Maps will be obtained from both agency and archival sources. A file of non-scaled historic maps will be developed and maintained.  The file will include maps from the Spanish, Mexican, and Anglo periods that illustrate or otherwise provide significant data on the Rio Alamosa study area.  Scaled maps will also be acquired and these will also be scanned and placed in a Geographic Information System (GIS) for the Cañada Alamosa project.  Human Systems currently owns the set of digitized USGS maps for the project area. Data from non-scaled historic maps will be interpolated and placed on the GIS data base.  Scaled environmental maps including geology, hydrology, vegetation, and soils will also be placed on the GIS data base as will satellite imagery that is now in the public domain.  The latter information will be of great value in selecting a sample of the drainage basin for archaeological survey.

Archaeological Survey

 Archaeological survey and excavation provide complementary levels of information. While survey provides a regional perspective, excavation answers the specific questions posed by survey data.  Given the size of the research area, the variety of sites present, and the size of at least some of those sites, it is necessary to sample both the area and sites.

 Archaeological survey will have two foci: the core area of Monticello Box Ranch and the larger Rio Alamosa drainage system.  The initial survey effort will focus on Monticello Box Ranch as a model for implementation of the much larger and complex survey of the drainage system.  Because the Monticello Box Ranch area is readily accessible and the survey data will relate immediately to sites being excavated, the primary survey effort will be there.  The survey of the ranch should include a 100 % survey of the terraces and ridges that are likely to contain structural remains, a reconnaissance survey of the major tributary drainages, and a sample survey of the environmental zones within the ranch boundaries.

 The previous surveys of the Ojo Caliente and Monticello Box Ranch areas (Lekson et al. 1988; Laumbach 1992) were reconnaissance surveys which focused on obvious site locations, primarily the terraces immediately above the streambed.  An inventory survey of the drainage proper should be much more extensive, reaching to the ridge tops within 1/2 mile of the drainage bottom. Such ridge tops can easily contain sites, particularly those from the early pithouse period. The survey boundaries can be drawn on a USGS map to guide the survey crews.  All sites encountered will be recorded using the New Mexico Cultural Resource Inventory Survey (NMCRIS) forms.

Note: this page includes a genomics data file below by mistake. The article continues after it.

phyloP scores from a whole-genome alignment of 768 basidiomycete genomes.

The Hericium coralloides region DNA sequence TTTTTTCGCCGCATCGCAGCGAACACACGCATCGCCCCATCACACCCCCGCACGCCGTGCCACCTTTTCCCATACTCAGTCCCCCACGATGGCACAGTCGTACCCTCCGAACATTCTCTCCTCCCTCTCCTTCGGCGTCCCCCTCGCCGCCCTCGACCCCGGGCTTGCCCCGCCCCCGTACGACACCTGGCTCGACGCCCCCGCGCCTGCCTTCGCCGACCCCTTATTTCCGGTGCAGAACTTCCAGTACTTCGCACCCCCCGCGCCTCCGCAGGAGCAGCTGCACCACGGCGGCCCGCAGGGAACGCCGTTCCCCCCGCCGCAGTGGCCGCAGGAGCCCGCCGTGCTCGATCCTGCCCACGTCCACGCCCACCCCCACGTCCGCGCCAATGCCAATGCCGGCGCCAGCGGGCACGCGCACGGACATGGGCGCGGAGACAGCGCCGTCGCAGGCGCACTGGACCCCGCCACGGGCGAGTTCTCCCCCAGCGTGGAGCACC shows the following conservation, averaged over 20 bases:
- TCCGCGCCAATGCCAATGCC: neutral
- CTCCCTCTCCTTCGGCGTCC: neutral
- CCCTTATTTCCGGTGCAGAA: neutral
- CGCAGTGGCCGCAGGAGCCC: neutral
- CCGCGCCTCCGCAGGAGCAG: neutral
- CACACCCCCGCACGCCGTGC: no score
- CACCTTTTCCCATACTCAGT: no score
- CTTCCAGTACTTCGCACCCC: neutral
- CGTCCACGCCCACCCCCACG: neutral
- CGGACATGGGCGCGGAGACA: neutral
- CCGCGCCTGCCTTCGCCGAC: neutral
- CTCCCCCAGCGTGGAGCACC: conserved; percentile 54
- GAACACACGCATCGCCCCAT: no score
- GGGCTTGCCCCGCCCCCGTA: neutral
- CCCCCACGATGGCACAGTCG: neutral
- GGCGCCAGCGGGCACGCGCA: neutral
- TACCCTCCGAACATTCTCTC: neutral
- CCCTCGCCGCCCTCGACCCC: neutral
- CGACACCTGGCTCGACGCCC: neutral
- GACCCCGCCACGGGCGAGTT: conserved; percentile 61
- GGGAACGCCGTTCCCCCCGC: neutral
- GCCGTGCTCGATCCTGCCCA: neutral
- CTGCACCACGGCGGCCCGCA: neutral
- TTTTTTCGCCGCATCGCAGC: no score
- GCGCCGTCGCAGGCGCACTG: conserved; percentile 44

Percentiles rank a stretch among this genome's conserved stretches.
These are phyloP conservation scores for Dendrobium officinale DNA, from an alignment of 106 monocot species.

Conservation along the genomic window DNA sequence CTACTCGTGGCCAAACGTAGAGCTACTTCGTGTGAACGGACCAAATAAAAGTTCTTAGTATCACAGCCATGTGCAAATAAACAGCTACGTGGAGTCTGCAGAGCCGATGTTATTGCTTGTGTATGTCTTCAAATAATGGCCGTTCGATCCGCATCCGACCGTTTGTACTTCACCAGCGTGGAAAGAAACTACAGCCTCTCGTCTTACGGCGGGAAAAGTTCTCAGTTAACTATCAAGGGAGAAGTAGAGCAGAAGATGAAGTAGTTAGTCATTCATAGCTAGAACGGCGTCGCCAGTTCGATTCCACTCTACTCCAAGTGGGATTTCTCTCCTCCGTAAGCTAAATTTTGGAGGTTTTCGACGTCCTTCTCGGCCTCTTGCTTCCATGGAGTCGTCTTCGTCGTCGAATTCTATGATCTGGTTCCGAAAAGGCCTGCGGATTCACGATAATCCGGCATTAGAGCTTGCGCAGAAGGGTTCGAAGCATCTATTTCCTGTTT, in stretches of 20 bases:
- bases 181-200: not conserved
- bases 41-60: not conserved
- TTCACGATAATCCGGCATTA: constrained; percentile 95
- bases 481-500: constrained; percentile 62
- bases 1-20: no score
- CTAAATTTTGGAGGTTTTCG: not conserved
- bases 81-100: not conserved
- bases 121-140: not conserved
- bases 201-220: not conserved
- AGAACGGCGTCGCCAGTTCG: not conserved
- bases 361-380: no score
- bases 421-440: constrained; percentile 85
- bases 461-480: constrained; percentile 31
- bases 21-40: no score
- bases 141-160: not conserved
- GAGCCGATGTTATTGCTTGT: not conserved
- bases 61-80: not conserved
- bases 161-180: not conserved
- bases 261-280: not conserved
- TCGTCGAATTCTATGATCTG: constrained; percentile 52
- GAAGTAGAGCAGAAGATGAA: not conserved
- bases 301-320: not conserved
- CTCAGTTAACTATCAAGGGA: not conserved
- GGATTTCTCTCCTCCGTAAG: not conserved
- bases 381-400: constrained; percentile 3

The second phase of the ranch survey should be a reconnaissance of the tributary canyons (Kelly Canyon, etc.).  This survey will simply follow the narrow side canyons to their highest elevation within the ranch boundaries.  All sites found will be recorded as will environmental variability within the ranch boundaries.  Environmental variables would include soils, geology, vegetation, elevation, and hydrology.
 The last phase of the ranch survey should be a sample based on knowledge gained from the first two surveys. Once the applicable environmental data have been gathered, the environmental zones within the ranch boundaries should be stratified by those parameters.  It is likely that most of the ranch is within the Transition Zone, which is the ecotone between the Chihuahuan Desert and the Uplands.  Stratification of the ranch for a sample survey may best be accomplished through the variables of elevation, geology, soils, and hydrology.  As the ranch is comprised of 5000 acres, a 20 % sample would not be unreasonable.  Because much of the ranch is vertical in character, much of the sample area will not actually be traversed, although considerable walking and climbing will be required to access the areas that can be surveyed.

 A sample survey of the Alamosa drainage system will be far more complex and take several years and the cooperation of a variety of landowners and land managing agencies to complete.  The survey should have three foci:

1)  A reconnaissance survey of terraces and ridges within 1/2 mile of the drainage bottom from its head to its mouth.  This survey will provide a complete picture of the variability in material culture present in the study area.